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International Concrete Abstracts Portal

Showing 1-5 of 29 Abstracts search results

Document: 

18-252

Date: 

January 1, 2020

Author(s):

Deqiang Yang, Changwang Yan, Shuguang Liu, Ju Zhang, and Zhichao Hu

Publication:

Materials Journal

Volume:

117

Issue:

1

Abstract:

This paper reports the splitting tensile strength of concrete corroded by saline soil. The wet-dry cycle erosion test and splitting tensile test were performed on concrete cubic specimens with six different erosion inspection periods and a solution with the same concentration as the saline soil. The variation of chlorine and sulfate with erosion depth for different erosion inspection periods of corroded concrete, as well as the powder on the concrete within the erosion depth, were analyzed via X-ray diffraction (XRD). Combined with the parallel bar system, corroded concrete specimens were divided into corrosion and non-corrosion parts. Considering the corrosive effect of saline soil on the concrete specimen, the splitting tensile strength model of the corroded concrete in the saline soil area was established and compared with experimental values. The results show that the calculated values of the splitting tensile strength model established herein agreed with experimental values. The splitting tensile strength of concrete gradually decreased with the increasing erosion depth, and the erosion depth gradually deepened with the increasing wet-dry cycle time. This is because CaCO3, ettringite, gypsum, and Friedel’s salts were produced by reacting with concrete in the range of erosion, which resulted in the decrease of splitting tensile strength of concrete.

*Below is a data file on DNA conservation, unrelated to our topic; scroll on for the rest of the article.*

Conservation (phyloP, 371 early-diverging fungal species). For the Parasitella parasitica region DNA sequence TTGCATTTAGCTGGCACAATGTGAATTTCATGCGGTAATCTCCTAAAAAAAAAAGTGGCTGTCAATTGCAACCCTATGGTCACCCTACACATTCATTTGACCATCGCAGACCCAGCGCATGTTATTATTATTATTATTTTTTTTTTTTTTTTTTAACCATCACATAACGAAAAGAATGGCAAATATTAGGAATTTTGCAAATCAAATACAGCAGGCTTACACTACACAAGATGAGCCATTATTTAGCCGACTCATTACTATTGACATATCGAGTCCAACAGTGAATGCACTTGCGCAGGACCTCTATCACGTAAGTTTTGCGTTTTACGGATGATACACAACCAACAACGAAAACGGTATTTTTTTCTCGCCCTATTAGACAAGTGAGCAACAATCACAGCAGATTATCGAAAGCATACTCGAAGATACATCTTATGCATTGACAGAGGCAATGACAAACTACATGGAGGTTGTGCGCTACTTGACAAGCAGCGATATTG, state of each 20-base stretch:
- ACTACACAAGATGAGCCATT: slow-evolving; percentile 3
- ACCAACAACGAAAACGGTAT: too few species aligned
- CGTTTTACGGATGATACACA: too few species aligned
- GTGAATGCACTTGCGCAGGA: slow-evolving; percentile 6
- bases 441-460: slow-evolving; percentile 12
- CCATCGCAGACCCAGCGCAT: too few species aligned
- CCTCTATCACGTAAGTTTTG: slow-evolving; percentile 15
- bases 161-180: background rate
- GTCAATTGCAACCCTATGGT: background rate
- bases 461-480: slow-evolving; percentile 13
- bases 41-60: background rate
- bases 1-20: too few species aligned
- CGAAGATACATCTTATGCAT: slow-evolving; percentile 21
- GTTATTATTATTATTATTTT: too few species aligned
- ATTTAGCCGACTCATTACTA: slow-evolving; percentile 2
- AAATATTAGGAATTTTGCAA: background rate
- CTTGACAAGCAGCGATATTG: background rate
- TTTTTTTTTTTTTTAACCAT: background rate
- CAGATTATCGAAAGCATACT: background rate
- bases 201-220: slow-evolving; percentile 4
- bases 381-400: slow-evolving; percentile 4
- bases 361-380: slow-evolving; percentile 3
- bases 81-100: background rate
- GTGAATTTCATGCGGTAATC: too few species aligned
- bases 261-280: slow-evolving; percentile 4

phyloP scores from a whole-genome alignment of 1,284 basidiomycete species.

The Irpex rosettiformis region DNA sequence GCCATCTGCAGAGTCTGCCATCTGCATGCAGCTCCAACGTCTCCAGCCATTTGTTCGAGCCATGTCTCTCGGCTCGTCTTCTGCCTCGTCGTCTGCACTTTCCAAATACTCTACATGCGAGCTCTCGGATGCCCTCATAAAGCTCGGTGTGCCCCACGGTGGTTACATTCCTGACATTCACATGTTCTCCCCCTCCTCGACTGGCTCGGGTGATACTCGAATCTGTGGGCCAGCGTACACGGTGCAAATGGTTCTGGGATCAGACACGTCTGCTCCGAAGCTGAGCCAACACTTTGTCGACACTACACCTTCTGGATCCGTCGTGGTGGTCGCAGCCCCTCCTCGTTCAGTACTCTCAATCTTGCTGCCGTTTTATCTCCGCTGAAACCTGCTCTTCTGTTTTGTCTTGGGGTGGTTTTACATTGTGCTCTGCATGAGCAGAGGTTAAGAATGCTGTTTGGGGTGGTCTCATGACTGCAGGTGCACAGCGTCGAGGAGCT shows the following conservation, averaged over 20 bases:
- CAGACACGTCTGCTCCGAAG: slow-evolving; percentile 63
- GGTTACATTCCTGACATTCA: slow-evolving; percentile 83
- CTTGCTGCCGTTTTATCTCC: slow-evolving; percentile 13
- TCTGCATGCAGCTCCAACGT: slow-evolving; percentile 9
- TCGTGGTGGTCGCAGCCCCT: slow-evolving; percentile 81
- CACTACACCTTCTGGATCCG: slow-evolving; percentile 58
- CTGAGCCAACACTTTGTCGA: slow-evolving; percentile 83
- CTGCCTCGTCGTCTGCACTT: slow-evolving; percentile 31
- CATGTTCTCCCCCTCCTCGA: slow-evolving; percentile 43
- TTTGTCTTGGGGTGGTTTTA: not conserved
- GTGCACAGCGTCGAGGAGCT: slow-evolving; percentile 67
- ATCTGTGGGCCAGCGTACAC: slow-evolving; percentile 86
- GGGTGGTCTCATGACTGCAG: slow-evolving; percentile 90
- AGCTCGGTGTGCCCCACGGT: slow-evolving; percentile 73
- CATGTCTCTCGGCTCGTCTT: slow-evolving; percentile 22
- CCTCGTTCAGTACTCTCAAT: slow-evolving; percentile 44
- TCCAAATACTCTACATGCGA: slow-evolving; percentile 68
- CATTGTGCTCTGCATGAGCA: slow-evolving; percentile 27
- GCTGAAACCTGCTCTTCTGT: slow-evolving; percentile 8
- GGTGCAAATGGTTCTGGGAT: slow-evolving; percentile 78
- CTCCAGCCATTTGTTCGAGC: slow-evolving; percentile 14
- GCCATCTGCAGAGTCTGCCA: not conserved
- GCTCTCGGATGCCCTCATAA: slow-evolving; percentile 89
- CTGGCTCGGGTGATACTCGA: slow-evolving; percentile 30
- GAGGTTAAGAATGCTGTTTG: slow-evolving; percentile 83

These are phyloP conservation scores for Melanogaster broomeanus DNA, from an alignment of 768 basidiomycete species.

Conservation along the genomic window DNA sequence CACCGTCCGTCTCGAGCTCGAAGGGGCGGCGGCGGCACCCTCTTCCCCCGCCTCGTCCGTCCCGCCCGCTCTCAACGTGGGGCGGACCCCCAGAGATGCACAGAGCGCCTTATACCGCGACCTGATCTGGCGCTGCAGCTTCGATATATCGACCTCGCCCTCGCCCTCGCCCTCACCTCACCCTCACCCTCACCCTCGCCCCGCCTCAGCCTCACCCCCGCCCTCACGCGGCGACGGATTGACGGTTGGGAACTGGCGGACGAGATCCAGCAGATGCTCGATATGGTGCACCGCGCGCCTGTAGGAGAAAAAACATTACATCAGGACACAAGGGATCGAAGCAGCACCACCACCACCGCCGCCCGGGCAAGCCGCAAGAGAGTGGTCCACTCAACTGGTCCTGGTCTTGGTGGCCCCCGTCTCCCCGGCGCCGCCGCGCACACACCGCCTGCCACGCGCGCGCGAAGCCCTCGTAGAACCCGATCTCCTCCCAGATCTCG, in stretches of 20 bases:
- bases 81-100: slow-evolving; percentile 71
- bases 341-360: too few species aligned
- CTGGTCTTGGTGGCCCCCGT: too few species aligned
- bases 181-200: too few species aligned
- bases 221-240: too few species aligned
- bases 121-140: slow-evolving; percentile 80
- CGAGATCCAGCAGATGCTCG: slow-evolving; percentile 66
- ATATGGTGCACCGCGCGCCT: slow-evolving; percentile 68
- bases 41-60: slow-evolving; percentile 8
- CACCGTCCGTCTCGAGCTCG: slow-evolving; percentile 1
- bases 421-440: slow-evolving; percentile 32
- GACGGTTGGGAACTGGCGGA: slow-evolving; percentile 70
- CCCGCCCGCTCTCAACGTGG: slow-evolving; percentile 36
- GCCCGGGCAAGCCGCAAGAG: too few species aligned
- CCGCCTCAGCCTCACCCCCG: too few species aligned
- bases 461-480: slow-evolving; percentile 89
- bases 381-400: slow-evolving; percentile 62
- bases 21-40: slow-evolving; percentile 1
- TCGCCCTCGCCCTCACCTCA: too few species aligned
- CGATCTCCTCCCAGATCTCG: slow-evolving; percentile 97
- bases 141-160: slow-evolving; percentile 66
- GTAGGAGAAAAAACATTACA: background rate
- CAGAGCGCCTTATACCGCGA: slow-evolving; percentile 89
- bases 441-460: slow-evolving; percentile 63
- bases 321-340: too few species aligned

DOI:

10.14359/51719077


Document: 

18-290

Date: 

July 1, 2019

Author(s):

Rajaram Dhole, Michael D. A. Thomas, Kevin J. Folliard, and Thano Drimalas

Publication:

Materials Journal

Volume:

116

Issue:

4

Abstract:

Fly ash concrete mixtures were tested for the chemical and physical sulfate attack. Concrete mixtures consisting of ratios of fly ashes, Type I cement, silica fume, and ultra-fine fly ash (UFFA) were tested. Four exposure conditions were simulated by subjecting the concrete specimens to: 1) immersion in 5% Na2SO4 solution; 2) wet-dry cycling in 5% Na2SO4 solution at 23°C (73°F, wet) and 38°C (100°F, dry); 3) immersion in saturated CaSO4 solution; and 4) wet-dry cycling in saturated CaSO4 solution at 23°C (73°F, wet) and 38°C (100°F, dry). Control specimens were stored in water at ambient temperature. Performance of the concrete mixtures was studied through visual inspection and by monitoring the changes in mass, length, and dynamic modulus of elasticity over time. It was found that improved sulfate resistance can be provided to the fly ash concrete by controlling water-cement ratio (w/c) and blending with Class F fly ash, UFFA, and silica fume.

DOI:

10.14359/51716678


Document: 

17-462

Date: 

November 1, 2018

Author(s):

Daniel J. Pickel, Jeffrey S. West, and Abdulaziz Alaskar

Publication:

Materials Journal

Volume:

115

Issue:

6

Abstract: